If you’ve been running teams for a while, it’s almost unavoidable to bump into a team member that loves to cause conflict. Whether that person is aggressive (nervous, shouting, swearing, angry) or passive-aggressive (telling everyone how shit*y the company is and how all efforts in the project are doomed to fail) is really less important.
Often this anger is turned towards an external party: client, top management or other teams. Sometimes it may turn towards inner team members and that’s called bullying. Although it’s not good either way, the latter – bullying – must have zero tolerance. If you don’t see the obvious reasons why, maybe legal consequences and the reality of losing your own job, for tolerating this behaviour, will help you react.
Fact is people causing conflicts at work, usually have unresolved personal issues or continuous stress in their private life. Their story is a sad one, because they realize the impact of their behaviour when it’s too late and they have been removed from the team or their reputation is seriously damaged.
Understanding where the anger is coming from, may create some empathy and even facilitate finding a solution, but at the end of the day, the manager’s role is not that of a therapist, nor should it be. Don’t misinterpret this statement as in not giving a damn. No, as a manager you should care, you should offer a helping hand if the person wants to take some steps to correct, but also as a manager you are responsible for the whole team and the overall delivery, not just one person. Sometimes the greater good requires removing the rotten apples from the basket.
We’ve already established that bullying should go straight to HR and hopefully finalize with ending the collaboration. Ok, so you’re a manager dealing with a high-conflict employee. What should you do?
Step 1. Give honest feedback. Once. Twice. You can’t expect a person to improve or to correct a behaviour if nobody’s acknowledging there is a problem and says it out loud. And that moment is not the yearly feedback.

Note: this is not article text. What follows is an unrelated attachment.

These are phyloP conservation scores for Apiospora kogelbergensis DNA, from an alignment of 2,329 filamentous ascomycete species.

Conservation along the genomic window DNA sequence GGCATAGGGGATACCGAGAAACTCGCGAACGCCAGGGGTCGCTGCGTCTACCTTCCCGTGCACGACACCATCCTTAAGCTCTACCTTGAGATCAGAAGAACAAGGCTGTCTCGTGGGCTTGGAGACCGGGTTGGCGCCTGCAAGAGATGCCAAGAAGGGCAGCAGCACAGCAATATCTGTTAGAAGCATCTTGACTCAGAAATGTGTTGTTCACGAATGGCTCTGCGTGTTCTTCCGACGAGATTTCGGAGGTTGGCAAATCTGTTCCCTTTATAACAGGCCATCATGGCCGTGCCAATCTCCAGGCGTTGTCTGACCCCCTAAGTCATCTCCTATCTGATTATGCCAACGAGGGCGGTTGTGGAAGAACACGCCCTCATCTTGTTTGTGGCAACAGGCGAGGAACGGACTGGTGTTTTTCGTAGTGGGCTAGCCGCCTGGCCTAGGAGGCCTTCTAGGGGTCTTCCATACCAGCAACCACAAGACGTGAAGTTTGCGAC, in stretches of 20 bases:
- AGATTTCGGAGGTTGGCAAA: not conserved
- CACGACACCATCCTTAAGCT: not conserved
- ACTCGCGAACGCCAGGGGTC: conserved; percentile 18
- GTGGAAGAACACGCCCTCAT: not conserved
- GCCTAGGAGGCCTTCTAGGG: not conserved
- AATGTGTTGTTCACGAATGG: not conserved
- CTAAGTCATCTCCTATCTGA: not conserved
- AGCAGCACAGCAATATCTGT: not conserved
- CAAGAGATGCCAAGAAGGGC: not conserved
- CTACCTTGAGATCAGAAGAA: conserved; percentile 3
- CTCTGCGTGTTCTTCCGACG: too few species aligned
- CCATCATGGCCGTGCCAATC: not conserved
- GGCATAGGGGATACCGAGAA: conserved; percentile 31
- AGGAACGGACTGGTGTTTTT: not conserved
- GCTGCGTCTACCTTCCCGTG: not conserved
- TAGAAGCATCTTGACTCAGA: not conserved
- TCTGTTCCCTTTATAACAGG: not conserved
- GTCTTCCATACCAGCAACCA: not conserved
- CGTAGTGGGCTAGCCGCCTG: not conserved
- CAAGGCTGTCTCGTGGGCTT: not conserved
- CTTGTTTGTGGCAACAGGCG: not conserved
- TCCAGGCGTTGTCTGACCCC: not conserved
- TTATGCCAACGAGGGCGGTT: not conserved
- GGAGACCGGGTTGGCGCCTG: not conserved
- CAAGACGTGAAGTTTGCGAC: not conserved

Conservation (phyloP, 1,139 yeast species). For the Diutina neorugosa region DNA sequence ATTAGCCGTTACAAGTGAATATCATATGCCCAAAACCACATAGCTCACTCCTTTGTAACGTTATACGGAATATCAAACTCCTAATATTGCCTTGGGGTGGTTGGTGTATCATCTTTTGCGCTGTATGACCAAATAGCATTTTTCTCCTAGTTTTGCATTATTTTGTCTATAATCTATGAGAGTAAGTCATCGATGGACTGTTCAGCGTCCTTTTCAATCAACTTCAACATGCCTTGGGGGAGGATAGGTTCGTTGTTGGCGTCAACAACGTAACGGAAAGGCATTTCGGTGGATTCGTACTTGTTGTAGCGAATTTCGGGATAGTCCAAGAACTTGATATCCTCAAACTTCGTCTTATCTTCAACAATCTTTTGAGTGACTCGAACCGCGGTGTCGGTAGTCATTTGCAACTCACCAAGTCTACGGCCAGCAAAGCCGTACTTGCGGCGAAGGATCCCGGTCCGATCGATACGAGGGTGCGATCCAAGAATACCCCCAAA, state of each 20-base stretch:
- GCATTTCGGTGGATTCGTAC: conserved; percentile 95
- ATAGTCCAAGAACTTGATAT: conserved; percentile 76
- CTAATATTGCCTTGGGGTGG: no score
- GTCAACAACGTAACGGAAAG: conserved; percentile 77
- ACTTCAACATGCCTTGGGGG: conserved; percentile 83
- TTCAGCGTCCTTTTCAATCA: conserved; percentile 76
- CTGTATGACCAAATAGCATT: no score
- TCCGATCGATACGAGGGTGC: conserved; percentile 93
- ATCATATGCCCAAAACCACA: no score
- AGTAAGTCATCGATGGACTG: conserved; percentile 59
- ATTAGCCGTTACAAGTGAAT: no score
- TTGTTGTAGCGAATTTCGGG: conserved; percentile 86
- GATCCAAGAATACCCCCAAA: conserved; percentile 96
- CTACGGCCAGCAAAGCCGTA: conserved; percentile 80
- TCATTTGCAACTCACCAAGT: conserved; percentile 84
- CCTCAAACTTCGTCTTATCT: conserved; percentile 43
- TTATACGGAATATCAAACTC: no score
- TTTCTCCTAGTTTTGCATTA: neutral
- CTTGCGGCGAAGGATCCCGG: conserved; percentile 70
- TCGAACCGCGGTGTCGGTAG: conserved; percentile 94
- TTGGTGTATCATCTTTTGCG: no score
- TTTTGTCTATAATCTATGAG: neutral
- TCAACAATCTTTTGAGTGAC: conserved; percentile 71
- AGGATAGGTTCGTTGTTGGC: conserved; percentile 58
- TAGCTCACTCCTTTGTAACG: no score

Step 2. Offer a helping hand. Some people don’t want to be helped, others are too immature to realize they need help, but few will take the offer. Be human. Everyone reaches a low point in their life sooner or later.
Step 3. Don’t wait for the snowball to get bigger. The more it rolls downhill, the bigger it will get and you will not be able to stop it by yourself. Inform your superior and in case of matrix organisations also the practice lead / guild master / community chief / big kahuna of skills that you have a situation requiring attention.
Step 4. Involve HR. From a point onwards, there can be legal consequences. I’ve dealt in the past with someone having a paranoid personality disorder (the “everyone is out there to get me” type – paranoid ideation, often a symptom of schizophrenia and affective disorders). You may find yourself in the middle of a conflict where all communication has to become formal and / or with witnesses. Don’t ignore this. The more time you spend in management positions, the likely it becomes to face such a situation.
Step 5. Do what needs to be done. Skills are never an excuse. You will never deliver work (project or product) with one single person. You need a team of people that work together well. When that attitude problem is reaching the customer / end client, you are taking damage on the company image (which you don’t own and if that happens, you might exit the company hand in hand with the mutineer). At this step, for the rioter, the only way is out: of the project / team / branch / company. Man up and own your decision: don’t push HR in front, to fight your battles.
Step 6. Use your intelligence, not your ego. Same as in negotiations, help the other party arrive at the conclusion you want. Parting ways with a high-conflict employee doesn’t have to be a showdown. Nobody needs to come out or go out with guns blazing. It really doesn’t help. I’ve seen people wanting to prove that “they should him / her” and that they run the place. It’s feeding a good meal to their ego, but that’s all it does. Harmony should be preserved as much as possible.
Good luck and may you turn all conflicts into opportunities!